Today's Lectionary Text
Jesus entered Jericho and was passing through. A man was there by the name of Zacchaeus; he was a chief tax collector and was wealthy. He wanted to see who Jesus was, but because he was short he could not see over the crowd. So he ran ahead and climbed a sycamore-fig tree to see him, since Jesus was coming that way.
When Jesus reached the spot, he looked up and said to him, “Zacchaeus, come down immediately. I must stay at your house today.”So he came down at once and welcomed him gladly.
All the people saw this and began to mutter, “He has gone to be the guest of a sinner.”
But Zacchaeus stood up and said to the Lord, “Look, Lord! Here and now I give half of my possessions to the poor, and if I have cheated anybody out of anything, I will pay back four times the amount.”
Jesus said to him, “Today salvation has come to this house, because this man, too, is a son of Abraham. For the Son of Man came to seek and to save the lost.”
Since childhood this story has put a smile on my face. When I was a child, I was amused by the idea of a short man climbing a tree. But the reason I smile has changed over time.
Zacchaeus was wealthy, resulting in social standing. Despite this he was so excited about Jesus, he acted in an entirely undignified way. He climbed a tree to see Jesus. I can only imagine how Zacchaeus felt when Jesus spoke to him … Excited that Jesus would spend time with him?... Embarrassed that he was up in a tree?... Fearful that Jesus might judge him?
The people weren’t happy about Jesus spending time with Zacchaeus since he was in league with Rome, and apparently took more from some of them than the actual taxes due. He was a “sinner.” What could Jesus be thinking!?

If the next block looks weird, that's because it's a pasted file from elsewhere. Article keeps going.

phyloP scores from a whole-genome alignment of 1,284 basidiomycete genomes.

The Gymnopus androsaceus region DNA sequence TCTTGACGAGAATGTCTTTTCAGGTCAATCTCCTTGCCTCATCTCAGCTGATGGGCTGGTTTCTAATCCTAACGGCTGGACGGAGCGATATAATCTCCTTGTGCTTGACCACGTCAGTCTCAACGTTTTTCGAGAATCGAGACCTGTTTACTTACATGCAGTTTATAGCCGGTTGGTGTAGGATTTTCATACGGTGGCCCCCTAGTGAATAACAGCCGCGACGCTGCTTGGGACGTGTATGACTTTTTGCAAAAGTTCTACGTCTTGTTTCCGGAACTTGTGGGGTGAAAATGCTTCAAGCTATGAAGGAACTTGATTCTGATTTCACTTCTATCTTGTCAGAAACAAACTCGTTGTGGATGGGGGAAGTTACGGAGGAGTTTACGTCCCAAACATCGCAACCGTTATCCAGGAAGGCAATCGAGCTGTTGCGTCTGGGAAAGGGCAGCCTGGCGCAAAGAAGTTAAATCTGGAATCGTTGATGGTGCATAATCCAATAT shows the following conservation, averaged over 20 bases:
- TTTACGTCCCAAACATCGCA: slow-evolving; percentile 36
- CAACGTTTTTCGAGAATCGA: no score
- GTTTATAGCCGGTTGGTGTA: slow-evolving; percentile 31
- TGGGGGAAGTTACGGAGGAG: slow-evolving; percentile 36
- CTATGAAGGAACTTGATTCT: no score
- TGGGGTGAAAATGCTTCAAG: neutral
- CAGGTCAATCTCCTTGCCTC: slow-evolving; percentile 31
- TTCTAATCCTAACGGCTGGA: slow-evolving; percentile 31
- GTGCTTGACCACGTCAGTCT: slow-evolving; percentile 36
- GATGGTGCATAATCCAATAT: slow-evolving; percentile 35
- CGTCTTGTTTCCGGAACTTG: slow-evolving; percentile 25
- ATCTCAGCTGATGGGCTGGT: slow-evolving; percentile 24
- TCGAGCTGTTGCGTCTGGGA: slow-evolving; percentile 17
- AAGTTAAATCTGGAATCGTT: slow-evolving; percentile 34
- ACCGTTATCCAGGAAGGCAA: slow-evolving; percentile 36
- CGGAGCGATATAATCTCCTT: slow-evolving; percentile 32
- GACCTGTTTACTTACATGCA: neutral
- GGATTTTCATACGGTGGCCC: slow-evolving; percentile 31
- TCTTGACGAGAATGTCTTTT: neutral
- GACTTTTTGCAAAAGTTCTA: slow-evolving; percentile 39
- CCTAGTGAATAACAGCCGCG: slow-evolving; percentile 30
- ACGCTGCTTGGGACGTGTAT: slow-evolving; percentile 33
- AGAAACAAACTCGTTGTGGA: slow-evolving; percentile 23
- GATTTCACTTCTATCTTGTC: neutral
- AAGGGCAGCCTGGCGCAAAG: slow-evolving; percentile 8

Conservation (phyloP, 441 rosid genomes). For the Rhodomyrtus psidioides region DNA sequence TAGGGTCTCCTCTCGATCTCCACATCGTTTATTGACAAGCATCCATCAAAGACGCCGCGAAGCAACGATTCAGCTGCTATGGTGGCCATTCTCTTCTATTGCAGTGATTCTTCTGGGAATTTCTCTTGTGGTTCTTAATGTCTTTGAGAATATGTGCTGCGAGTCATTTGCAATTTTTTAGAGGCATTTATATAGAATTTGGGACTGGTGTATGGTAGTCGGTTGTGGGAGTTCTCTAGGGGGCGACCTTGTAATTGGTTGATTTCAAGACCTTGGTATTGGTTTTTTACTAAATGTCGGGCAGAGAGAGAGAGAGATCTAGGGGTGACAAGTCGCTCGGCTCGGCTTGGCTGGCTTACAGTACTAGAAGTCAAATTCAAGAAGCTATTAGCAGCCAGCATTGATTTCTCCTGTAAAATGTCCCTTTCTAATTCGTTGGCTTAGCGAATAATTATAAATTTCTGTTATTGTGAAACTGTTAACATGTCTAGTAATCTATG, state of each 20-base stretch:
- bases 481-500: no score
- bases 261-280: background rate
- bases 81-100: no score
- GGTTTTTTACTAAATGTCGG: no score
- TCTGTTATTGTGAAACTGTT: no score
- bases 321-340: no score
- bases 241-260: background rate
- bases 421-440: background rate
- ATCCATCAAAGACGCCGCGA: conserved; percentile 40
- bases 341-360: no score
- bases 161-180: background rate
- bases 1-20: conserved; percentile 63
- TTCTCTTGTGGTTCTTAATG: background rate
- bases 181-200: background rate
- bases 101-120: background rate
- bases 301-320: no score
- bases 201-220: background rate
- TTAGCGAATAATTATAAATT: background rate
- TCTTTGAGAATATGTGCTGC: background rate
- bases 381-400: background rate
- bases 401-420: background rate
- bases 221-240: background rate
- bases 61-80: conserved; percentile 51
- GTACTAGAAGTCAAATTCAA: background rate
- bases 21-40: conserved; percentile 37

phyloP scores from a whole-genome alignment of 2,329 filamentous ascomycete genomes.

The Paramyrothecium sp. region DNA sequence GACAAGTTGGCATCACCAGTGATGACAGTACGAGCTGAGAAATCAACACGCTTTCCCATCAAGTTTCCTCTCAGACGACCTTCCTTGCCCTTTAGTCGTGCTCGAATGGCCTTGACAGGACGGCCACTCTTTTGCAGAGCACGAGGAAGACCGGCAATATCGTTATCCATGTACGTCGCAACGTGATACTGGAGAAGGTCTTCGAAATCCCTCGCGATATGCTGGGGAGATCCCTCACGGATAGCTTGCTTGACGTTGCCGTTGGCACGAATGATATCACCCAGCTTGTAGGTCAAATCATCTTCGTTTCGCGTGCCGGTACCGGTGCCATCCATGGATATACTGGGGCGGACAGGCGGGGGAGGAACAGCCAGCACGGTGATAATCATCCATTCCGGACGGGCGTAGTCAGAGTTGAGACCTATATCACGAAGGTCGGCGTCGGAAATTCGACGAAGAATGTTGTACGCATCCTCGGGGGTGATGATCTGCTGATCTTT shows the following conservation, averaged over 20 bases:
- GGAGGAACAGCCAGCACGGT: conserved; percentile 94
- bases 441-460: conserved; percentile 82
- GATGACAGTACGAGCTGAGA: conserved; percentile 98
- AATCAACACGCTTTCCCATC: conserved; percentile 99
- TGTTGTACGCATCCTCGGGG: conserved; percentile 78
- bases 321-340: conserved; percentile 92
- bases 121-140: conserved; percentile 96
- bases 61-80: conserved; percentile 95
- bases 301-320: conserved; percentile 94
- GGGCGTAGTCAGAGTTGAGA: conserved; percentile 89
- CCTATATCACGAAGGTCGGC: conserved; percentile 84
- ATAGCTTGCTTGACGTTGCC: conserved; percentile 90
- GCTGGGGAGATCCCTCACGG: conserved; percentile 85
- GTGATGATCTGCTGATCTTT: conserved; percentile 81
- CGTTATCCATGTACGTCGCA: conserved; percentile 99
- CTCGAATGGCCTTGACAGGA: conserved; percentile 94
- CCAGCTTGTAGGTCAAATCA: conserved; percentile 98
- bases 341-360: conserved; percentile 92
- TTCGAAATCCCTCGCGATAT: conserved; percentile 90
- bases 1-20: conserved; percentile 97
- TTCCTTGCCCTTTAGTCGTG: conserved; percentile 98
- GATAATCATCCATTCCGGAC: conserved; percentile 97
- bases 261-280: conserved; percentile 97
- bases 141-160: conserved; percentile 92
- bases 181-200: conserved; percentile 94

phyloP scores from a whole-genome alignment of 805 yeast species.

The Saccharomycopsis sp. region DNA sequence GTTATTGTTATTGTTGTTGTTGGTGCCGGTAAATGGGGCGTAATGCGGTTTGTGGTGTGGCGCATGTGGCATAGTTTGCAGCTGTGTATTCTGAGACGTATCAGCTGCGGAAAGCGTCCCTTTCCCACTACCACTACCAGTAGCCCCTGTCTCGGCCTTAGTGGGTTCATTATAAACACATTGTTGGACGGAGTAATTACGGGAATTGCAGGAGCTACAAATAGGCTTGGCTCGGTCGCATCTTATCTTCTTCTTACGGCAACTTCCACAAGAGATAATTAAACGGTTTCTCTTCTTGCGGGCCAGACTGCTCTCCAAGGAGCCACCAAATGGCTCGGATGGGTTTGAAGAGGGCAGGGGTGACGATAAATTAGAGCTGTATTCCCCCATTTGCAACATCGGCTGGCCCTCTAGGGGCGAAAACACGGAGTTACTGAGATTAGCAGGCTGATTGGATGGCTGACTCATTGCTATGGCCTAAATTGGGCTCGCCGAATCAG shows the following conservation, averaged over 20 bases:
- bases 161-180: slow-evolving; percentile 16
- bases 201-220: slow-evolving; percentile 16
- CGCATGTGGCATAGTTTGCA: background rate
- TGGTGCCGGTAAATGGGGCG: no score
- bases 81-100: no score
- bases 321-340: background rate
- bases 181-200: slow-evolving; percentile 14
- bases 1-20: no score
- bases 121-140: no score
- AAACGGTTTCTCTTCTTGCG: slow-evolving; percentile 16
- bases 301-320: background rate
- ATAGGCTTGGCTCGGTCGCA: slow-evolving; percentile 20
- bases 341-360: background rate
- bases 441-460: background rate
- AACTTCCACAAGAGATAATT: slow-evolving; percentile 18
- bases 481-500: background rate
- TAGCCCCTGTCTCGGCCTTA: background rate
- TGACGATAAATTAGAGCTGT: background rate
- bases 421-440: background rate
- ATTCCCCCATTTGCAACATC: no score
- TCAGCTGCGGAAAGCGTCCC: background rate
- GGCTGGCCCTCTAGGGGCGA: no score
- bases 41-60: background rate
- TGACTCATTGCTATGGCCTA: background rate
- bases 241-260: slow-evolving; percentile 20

But because Jesus spent time with him, this traitor, this sinner undertook to make things right by giving half of his wealth to the poor and repaying those he’d cheated. Or to put it another way, he sincerely repented of his past acts.
Then Jesus spoke words of reconciliation, words of hope and words of promise to Zacchaeus. He accepted Zacchaeus and affirmed him. After years of being treated as a traitor and a sinner, Zacchaeus felt Jesus’ acceptance. What a powerful emotional moment that must have been.
When’s the last time we did something undignified out of our excitement and love for Jesus? When’s the last time we invited a “sinner” into our home or offered to spend time with them?
Yes, this story puts a smile on my face because I identify with Zacchaeus as one in need of a loving Savior who accepts me with all my faults, who reaffirms his relationship with me, who calls me to treat others in the same way, and who extends this same invitation to everyone, warts and all.
Ewing UM-PC-Orchard-Page UMC
Prayer for Reflection
Jesus who loves us, help us to set aside our pride, to embrace our excitement about you and to express that excitement in our actions, even when those actions may not be ‘dignified.’ Warm our hearts toward those we view as “the other.” Grant us love to seek to spend time with them, to accept them and to affirm them, that they may respond to your loving invitation of restoration and relationship; through Jesus our Savior. Amen.
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